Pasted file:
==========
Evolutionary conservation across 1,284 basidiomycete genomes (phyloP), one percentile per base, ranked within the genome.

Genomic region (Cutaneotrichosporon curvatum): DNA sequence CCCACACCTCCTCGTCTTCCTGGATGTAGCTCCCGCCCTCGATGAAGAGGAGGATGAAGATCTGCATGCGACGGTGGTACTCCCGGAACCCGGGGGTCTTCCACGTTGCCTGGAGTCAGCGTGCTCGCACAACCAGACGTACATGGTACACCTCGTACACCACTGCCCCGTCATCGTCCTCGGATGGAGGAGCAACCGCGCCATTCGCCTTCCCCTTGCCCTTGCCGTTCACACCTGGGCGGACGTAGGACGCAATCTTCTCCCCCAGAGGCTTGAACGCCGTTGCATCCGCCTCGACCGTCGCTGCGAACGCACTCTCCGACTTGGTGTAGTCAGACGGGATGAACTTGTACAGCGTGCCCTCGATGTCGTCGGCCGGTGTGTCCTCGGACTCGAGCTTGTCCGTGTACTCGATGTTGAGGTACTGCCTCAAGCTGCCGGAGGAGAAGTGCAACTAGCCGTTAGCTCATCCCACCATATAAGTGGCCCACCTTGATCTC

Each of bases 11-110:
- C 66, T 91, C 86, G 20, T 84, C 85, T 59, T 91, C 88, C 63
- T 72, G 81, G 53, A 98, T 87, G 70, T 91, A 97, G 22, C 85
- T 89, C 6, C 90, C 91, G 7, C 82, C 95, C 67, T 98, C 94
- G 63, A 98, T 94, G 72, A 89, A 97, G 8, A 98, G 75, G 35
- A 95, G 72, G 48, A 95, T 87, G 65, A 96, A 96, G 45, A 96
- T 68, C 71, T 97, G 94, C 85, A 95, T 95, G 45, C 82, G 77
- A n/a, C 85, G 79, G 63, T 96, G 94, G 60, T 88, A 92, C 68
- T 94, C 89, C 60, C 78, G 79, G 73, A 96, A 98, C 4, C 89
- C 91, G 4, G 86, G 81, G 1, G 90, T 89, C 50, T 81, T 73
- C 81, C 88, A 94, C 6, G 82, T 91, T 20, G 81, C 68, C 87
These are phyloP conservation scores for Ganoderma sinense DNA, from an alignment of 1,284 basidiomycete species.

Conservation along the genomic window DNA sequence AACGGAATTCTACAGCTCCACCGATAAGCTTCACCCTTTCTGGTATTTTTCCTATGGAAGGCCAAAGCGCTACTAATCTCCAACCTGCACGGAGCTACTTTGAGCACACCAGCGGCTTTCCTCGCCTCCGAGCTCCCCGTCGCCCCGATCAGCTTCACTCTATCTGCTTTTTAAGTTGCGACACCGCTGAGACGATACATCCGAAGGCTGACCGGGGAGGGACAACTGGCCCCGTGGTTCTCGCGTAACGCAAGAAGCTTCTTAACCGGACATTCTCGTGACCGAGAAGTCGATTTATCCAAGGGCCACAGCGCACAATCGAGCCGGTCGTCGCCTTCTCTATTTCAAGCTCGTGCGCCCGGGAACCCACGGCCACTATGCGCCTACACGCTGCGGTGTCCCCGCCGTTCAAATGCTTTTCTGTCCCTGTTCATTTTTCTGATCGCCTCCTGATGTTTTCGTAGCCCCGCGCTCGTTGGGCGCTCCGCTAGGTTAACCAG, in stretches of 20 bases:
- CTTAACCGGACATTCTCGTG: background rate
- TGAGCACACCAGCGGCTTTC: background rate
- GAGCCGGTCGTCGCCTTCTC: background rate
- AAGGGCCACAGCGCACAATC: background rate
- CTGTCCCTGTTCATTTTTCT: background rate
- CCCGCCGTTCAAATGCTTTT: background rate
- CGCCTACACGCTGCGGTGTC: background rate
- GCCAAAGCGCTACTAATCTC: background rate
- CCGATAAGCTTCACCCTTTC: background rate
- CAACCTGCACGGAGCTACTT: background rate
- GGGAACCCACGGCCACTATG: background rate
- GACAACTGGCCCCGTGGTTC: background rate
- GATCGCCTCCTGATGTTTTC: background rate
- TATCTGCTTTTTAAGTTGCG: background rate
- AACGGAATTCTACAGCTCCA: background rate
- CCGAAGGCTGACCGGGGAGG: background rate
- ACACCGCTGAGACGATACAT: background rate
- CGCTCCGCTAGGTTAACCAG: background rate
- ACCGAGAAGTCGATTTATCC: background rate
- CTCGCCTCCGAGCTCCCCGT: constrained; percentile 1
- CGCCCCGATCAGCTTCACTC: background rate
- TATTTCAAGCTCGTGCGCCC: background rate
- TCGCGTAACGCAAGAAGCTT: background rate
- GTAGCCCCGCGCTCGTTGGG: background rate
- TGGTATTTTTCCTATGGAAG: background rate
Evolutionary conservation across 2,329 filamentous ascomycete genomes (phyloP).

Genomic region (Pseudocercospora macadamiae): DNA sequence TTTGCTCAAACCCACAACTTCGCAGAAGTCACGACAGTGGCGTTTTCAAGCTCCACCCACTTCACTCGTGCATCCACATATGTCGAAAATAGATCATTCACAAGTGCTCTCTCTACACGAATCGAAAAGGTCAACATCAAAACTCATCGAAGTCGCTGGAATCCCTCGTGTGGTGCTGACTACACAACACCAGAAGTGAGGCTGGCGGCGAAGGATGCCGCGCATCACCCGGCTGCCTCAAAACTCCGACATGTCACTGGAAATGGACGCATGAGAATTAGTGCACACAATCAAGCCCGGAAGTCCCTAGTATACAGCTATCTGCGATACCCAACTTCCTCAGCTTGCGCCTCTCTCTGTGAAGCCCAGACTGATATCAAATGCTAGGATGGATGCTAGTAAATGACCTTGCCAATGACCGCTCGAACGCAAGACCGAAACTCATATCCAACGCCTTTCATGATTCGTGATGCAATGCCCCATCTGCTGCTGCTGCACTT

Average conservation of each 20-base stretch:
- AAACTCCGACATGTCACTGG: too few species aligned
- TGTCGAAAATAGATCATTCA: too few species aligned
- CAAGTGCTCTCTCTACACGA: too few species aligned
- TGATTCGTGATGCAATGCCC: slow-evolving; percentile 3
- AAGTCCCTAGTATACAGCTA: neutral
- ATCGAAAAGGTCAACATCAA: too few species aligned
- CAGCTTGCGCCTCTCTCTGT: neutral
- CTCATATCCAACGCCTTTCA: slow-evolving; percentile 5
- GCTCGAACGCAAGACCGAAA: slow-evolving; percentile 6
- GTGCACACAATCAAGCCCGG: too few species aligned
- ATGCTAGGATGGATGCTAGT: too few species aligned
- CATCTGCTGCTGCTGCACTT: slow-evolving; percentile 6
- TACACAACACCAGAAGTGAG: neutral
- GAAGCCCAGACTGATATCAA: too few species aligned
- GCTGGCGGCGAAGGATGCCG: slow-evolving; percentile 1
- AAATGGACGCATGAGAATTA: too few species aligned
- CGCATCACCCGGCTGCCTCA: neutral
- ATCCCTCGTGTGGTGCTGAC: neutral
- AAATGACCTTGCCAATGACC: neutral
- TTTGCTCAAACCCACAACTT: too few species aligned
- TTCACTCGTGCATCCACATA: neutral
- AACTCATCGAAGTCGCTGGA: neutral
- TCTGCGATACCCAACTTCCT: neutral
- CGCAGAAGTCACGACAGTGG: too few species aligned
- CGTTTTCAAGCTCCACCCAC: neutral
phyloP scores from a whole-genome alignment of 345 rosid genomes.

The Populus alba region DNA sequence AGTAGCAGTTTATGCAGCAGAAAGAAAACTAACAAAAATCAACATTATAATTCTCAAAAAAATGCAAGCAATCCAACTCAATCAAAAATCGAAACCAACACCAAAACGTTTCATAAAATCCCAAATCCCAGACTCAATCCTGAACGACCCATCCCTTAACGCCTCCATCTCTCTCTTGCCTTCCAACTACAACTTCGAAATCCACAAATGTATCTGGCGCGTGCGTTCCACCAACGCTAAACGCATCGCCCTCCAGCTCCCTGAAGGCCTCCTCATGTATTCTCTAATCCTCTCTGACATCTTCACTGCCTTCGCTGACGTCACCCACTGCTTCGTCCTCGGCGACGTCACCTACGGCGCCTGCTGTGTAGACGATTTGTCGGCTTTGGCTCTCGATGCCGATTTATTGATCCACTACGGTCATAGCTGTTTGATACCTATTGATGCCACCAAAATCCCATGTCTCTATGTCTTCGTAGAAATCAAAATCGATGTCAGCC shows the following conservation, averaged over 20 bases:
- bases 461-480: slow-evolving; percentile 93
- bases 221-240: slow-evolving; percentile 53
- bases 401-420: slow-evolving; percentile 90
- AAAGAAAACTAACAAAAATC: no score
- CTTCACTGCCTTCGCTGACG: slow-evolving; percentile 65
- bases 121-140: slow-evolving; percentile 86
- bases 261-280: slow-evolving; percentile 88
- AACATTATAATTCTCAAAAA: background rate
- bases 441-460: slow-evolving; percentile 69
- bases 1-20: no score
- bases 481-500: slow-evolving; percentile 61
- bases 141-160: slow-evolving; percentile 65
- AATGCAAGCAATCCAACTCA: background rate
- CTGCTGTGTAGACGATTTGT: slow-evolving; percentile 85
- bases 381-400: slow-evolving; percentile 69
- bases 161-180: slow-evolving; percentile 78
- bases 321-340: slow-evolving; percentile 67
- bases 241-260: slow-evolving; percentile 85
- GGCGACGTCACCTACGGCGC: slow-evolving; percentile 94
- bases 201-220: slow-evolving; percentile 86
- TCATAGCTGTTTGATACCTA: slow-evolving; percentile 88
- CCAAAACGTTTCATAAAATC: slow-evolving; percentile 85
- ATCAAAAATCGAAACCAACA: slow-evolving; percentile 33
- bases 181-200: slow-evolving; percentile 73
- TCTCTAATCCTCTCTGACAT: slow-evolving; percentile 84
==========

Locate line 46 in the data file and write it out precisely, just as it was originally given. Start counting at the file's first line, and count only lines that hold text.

- CAAGTGCTCTCTCTACACGA: too few species aligned